C. Historical solutions
Already in the 1976 Commission study, solutions to the alleged crisis were being proposed. One of the proposed solutions included “liability reform.” These reforms included limiting jury verdicts. Id. However, already in this report, the evidence suggested that the Claimant’s statistical probability of success was so low that any such limitation would have almost no real impact on insurance rates and availability. The 1976 bulletin says that “only 8 percent of all claims go to trial. Only 6 of that 8 percent go to verdict.” Of these, only 17 percent were in favor of the Plaintiffs. “
D. The problem of the 21st century
With a historical perspective and understanding, we arrived at the instantaneous crisis that led to the enactment of the final initiative of NRS §41A.035, which limits noneconomic damages to $ 350.00.00. The clear purposes behind this civil liability reform movement included: (a) reducing medical malpractice insurance rates; (b) stabilize the insurance market and the availability of that insurance; and (c) ensure the availability of health care for the citizens of Nevada.
NRS §41A.035 was introduced in 2003 as Senate Bill 97, which tracked initiative petition and potential presentation of the ballot to voters. Legislative history is replete with references to the fact that Senate Bill 97 and the ballot initiative language were identical. Therefore, although the legislature itself did not enact NRS §41A.035, the discussions before the legislature are informative and relevant. On March 23, 2003, Dr. Manthei, an individual whose name was synonymous with the initiative petition, testified before the Senate Judicial Committee stating: “The only thing we are saying is that currently the number of cases and the amount of Compensation is that unaffordable health care. “
On March 5, 2003, Mrs. Alice Molasky-Arman, Commissioner of the Nevada State Division of Insurance, addressed the Senate Judiciary Committee. She testified that between 1999 and 2001, 296 of the 552 claims filed were closed without payment of compensation. In addition, he testified that in July 2002, there was a large increase in the number of claims filed. Id. Ms. Molasky-Arman stated that the 2002 liability reforms did not cause a decrease in insurance rates. Both Lawrence Matheis and Assemblywoman Buckley stated that the reforms would not cause a decrease in insurance premiums. At best, there was some hope that the reforms would result in stabilization. ID.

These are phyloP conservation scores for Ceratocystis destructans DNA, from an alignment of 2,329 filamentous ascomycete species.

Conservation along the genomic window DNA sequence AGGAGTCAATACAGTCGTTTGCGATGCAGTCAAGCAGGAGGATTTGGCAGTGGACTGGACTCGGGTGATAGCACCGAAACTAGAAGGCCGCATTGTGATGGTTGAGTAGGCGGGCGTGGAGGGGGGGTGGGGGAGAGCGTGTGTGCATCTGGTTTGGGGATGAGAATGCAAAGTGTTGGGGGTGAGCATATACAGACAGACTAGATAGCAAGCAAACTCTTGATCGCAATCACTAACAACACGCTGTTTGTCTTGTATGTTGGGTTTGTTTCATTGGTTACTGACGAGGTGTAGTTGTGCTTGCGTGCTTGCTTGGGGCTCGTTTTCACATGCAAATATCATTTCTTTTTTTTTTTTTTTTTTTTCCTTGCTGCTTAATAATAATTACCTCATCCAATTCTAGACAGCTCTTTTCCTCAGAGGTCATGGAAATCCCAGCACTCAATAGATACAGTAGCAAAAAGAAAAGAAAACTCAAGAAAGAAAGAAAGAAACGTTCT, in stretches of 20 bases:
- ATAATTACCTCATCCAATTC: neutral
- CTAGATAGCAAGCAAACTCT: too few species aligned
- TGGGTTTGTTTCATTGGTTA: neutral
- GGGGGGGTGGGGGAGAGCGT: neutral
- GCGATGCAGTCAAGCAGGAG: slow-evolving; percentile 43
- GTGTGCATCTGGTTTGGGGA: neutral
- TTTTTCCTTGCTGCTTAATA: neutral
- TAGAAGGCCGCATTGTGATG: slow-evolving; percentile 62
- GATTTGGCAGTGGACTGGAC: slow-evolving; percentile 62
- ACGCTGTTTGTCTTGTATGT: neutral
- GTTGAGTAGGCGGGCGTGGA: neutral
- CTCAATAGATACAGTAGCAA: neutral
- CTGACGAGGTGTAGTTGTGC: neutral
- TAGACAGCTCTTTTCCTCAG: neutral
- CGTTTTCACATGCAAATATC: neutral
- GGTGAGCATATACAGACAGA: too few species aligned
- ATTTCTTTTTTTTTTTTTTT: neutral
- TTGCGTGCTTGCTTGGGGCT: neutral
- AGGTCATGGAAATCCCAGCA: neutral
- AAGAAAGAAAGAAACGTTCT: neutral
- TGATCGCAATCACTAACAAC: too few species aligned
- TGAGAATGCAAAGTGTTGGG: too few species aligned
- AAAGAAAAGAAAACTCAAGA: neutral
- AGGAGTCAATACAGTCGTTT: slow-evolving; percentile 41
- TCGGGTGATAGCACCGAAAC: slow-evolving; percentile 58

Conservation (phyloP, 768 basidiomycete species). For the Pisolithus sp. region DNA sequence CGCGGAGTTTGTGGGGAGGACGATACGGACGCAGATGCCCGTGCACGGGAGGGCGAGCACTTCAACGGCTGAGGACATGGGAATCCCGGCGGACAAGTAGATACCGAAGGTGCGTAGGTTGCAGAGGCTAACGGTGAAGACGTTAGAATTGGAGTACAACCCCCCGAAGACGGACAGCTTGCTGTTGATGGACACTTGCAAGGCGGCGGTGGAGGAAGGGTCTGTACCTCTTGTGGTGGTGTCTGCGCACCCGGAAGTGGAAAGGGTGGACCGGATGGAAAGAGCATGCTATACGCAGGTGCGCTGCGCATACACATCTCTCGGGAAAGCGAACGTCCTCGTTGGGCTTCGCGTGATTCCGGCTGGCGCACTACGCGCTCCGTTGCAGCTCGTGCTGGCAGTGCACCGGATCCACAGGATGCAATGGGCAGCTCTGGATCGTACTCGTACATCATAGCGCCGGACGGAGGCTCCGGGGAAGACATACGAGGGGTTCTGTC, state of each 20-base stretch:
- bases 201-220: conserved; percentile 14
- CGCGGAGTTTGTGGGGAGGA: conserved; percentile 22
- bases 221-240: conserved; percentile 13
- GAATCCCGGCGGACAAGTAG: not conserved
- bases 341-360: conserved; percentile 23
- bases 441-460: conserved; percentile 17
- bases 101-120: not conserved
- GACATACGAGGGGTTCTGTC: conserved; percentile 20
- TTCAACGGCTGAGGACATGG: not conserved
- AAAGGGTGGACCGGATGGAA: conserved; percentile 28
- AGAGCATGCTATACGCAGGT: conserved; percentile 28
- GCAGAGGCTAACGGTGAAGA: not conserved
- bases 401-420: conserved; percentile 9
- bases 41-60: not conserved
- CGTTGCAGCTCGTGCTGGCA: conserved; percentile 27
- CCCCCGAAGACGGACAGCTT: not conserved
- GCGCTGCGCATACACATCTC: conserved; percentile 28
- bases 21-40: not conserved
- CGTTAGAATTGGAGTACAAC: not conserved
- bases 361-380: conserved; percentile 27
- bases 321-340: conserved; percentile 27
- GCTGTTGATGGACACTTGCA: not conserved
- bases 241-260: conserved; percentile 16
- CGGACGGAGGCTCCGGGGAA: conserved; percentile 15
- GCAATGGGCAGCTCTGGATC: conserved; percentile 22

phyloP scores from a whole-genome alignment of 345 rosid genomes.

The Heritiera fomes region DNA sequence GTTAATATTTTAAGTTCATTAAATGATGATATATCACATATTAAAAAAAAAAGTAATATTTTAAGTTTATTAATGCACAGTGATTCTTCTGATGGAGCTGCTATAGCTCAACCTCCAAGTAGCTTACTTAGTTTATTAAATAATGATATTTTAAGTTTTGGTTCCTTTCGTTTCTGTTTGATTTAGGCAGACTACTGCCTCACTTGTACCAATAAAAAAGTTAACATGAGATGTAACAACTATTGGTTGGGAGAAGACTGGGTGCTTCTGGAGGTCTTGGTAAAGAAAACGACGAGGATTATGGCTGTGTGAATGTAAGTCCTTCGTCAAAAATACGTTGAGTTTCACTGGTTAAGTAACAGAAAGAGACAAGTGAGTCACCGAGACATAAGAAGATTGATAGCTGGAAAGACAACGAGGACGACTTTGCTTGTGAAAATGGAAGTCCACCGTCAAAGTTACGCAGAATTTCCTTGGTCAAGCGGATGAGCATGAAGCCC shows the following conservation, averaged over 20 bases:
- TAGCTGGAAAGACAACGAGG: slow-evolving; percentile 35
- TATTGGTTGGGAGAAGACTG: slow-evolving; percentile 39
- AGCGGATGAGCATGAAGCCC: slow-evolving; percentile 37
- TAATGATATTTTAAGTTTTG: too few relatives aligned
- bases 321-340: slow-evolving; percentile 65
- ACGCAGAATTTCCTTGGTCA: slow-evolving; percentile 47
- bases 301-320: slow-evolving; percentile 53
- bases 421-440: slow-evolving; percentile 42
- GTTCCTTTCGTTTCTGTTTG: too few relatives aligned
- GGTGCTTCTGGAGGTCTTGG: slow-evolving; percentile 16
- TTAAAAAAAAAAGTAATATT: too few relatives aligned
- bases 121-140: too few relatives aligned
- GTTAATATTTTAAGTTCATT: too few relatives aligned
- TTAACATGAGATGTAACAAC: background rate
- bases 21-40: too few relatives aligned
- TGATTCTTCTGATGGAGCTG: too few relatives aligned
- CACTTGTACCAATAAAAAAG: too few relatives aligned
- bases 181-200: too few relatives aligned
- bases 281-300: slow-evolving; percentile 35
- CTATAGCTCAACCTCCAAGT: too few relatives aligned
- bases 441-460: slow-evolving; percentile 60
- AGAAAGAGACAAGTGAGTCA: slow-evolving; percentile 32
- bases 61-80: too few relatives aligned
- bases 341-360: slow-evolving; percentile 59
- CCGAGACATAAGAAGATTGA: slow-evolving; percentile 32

In discussing the causes of insurance premium increases in Nevada, Ms. Molasky-Arman included in those causes: (a) reinsurance; (b) the lack of competition between insurers; and (c) losses in the stock market. She did not include jury verdicts and their impact on fees in her plea-related statement.
With the precedent of the supposed “crisis”, the citizens of the state of Nevada were subjected to a media bombardment from both defenders and opponents of the ballot initiative. Fearing the unavailability of medical care driving their votes, the public passed legislation incorporating NRS §41A.035. Now it’s a confusing and contradictory mess to say the least. We will delve into this issue in more detail in our next EZINE article, or you can write or email us and we will provide you with a list of possible solutions that we are currently taking on behalf of our medical malpractice clients.